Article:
Category Archives: Public health
E. Alison Holman, PhD, FNP, is an associate professor in nursing science at the University of California, Irvine and a Robert Wood Johnson Foundation Nurse Faculty Scholar.
A year ago today, on April 15, 2013, in the first major terror attack on U.S. soil since September 11, 2001, Dzhokhar and Tamerlan Tsarnaev planted two pressure cooker bombs near the finish line of the Boston Marathon. Three people died and more than 260 were injured. For a week authorities searched for the perpetrators, shootouts occurred, and Boston was locked down. As reporters and spectators filmed the mayhem, graphic images were shown repeatedly in both traditional and social media around the world. Like the September 11, 2001 (9/11) terrorist attacks, the population of the United States was the terrorists’ intended psychological target. Yet most research on reactions to such events focuses on individuals directly affected, leaving the public health consequences for populations living outside the immediate community largely unexplored.
Tens of thousands of individuals directly witnessed 9/11, but millions more viewed the attacks and their aftermath via the media. In our three-year study following 9/11, my colleagues and I found that people who watched more than one hour of daily 9/11-related TV in the week following the attacks experienced increases in post-traumatic stress (PTS) symptoms (e.g., flashbacks, feeling on edge and hyper vigilant, and avoidance of trauma reminders) and physical ailments over the next three years (Silver, Holman et al., 2013).
RWJF Scholars in the News: Nurse staffing and patient mortality, communicating about vaccines, specialized HIV training for NPs, and more.
Around the country, print, broadcast, and online media outlets are covering the groundbreaking work of Robert Wood Johnson Foundation (RWJF) leaders, scholars, fellows, alumni, and grantees. Some recent examples:
A study led by Linda H. Aiken, PhD, FAAN, FRCN, RN, and covered by CNN.com, finds that hospital nurse-patient ratios and the share of nurses with bachelor’s degrees both have an important impact on patient mortality. Aiken, a research manager supporting the Future of Nursing: Campaign for Action and a member of the RWJF Interdisciplinary Nursing Quality Research Initiative (INQRI) National Advisory Committee, found that increasing a hospital nurse’s workload by one patient increased by 7 percent the likelihood of an inpatient death within 30 days of admission. The same research revealed that a 10-percent increase in the number of nurses with bachelor’s degrees at a given hospital reduces the likelihood of a patient death by 7 percent. Aiken’s study has also been covered by the Guardian, Philly.com, and FierceHealthcare, among other outlets.
Public health messages aimed at boosting childhood vaccination rates may be backfiring, according to a new study led by RWJF Scholars in Health Policy Research alumnus Brendan Nyhan, PhD. Campaigns that use studies, facts, and images of ill children increased fears about vaccine side-effects among some parents, NBC News reports. In fact, messaging that debunked myths about links between vaccines and autism actually made parents less inclined to have their children inoculated. Time magazine online also covered the study.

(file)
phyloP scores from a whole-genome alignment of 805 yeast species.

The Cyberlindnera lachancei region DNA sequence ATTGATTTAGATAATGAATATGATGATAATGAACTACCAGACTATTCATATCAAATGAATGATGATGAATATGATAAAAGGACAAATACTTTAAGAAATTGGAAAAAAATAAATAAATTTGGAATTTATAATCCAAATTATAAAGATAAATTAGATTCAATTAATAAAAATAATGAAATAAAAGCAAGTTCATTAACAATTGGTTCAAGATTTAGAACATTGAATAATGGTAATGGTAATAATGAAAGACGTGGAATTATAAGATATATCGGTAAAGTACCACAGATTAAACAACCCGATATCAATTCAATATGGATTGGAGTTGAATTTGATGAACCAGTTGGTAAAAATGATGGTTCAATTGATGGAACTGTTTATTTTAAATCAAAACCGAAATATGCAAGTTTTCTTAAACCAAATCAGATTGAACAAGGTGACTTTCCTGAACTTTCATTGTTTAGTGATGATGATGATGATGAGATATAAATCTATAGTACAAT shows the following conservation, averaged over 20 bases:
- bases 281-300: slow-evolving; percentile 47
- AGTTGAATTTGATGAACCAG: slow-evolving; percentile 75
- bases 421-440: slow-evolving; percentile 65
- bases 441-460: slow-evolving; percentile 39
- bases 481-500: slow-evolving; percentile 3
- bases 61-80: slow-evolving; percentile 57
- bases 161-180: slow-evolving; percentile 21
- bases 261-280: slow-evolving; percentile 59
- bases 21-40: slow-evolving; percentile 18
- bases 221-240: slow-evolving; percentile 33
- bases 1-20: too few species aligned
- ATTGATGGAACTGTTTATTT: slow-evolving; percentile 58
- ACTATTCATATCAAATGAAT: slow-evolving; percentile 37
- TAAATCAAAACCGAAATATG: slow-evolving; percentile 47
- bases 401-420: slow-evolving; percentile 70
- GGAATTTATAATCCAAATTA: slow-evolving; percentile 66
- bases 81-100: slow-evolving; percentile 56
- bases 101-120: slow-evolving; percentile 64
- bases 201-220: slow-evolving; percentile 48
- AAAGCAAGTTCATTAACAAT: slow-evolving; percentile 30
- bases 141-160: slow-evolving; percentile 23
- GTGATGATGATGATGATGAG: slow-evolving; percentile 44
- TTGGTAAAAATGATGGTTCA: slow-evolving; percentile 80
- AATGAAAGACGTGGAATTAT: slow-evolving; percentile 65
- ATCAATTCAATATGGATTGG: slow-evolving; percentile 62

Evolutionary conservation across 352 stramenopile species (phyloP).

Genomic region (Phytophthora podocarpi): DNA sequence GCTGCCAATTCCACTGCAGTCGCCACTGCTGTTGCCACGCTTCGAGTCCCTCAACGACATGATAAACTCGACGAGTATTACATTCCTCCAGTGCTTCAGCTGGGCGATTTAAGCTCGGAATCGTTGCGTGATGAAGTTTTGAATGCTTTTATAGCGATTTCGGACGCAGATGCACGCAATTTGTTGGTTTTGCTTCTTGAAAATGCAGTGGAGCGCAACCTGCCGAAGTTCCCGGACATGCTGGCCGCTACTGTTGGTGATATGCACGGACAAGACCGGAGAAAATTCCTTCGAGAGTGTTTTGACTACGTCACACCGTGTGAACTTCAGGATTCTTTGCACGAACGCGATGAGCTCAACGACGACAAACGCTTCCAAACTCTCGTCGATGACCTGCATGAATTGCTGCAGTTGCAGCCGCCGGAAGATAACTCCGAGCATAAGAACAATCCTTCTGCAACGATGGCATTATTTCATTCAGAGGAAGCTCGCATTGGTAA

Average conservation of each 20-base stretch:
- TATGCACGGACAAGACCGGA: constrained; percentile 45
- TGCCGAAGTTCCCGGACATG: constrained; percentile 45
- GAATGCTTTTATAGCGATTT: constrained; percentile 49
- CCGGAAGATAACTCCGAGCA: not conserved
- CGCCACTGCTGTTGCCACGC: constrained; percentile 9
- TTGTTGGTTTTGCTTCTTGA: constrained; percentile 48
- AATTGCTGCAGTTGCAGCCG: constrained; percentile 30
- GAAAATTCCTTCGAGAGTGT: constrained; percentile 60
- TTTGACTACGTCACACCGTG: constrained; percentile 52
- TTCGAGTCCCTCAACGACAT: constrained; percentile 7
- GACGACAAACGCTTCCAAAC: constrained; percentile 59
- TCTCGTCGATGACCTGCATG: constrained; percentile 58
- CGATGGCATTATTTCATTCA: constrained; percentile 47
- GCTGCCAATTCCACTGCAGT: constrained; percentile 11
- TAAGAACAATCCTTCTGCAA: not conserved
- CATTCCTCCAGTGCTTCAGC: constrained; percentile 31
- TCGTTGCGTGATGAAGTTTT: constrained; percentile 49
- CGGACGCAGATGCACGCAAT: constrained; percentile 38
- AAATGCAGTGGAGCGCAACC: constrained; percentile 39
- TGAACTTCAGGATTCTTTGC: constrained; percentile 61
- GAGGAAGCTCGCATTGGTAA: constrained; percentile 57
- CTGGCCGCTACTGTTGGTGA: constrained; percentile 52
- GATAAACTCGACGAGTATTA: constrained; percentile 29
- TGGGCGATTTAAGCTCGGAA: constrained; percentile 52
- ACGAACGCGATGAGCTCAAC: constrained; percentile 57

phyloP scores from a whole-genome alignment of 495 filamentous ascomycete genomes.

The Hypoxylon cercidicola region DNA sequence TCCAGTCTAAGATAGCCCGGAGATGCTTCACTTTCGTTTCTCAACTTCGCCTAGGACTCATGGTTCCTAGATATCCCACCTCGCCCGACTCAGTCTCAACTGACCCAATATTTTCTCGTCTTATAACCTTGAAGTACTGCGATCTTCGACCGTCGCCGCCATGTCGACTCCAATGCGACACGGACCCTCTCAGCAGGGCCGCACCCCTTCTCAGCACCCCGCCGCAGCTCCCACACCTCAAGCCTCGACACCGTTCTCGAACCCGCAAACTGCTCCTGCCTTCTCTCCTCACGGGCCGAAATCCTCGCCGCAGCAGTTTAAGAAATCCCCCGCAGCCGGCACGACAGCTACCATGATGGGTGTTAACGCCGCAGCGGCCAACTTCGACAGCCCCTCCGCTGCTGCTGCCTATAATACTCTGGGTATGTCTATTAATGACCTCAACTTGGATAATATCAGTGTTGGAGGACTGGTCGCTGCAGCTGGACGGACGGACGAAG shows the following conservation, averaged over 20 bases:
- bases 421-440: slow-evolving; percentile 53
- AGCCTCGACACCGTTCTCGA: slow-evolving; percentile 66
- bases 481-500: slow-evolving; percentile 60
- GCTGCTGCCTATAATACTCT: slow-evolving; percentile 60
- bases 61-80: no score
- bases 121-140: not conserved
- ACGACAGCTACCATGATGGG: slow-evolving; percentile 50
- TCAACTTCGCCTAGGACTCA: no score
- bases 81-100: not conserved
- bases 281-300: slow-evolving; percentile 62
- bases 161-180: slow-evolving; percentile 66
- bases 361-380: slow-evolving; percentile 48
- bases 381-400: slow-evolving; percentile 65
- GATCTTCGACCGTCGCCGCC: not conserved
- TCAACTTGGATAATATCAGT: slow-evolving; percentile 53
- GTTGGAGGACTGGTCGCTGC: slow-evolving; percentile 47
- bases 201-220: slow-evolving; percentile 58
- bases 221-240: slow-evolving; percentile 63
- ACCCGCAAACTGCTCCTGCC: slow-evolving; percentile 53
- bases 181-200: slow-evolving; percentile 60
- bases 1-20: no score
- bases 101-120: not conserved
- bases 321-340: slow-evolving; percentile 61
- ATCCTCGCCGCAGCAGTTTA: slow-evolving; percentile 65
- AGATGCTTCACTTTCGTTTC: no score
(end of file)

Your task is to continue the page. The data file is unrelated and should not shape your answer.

The Johns Hopkins University School of Nursing has developed a new curriculum that provides specialized HIV training to nurse practitioners, with funding from the Health Resources and Services Administration, Medical Xpress reports. “The design of our program starts with the recognition that HIV care cannot be provided in a silo, that it needs to be integrated holistically into primary care," RWJF Nurse Faculty Scholar Jason Farley, PhD, MPH, said in a statement. Farley is the developer of the curriculum.
Cary Gross, MD, is a professor of medicine and co-director of the Robert Wood Johnson Foundation (RWJF) Clinical Scholars Program at Yale University. Carley Riley, MD, MPP, is an RWJF Clinical Scholar and Brita Roy, MD, MPH, MS, is an RWJF/U.S. Department of Veterans Affairs Clinical Scholar. This post is part of the “Health Care in 2014” series.
As a new year begins, we are inundated with information summarizing the prior year: the top 10 movies, most newsworthy moments, and worst Hollywood breakups. Yet the topic that draws the most attention is the economy and our financial health. We gather a tremendous amount of information to assess this. The Census Bureau randomly selects 60,000 households each month, unleashing a swarm of 2,000 field representatives to track down the selected participants and assess their employment status. The Bureau of Labor Statistics surveys 500,000 businesses to estimate job creation. Approximately 5,000 “consumers” are surveyed each month to gauge their confidence. And so on.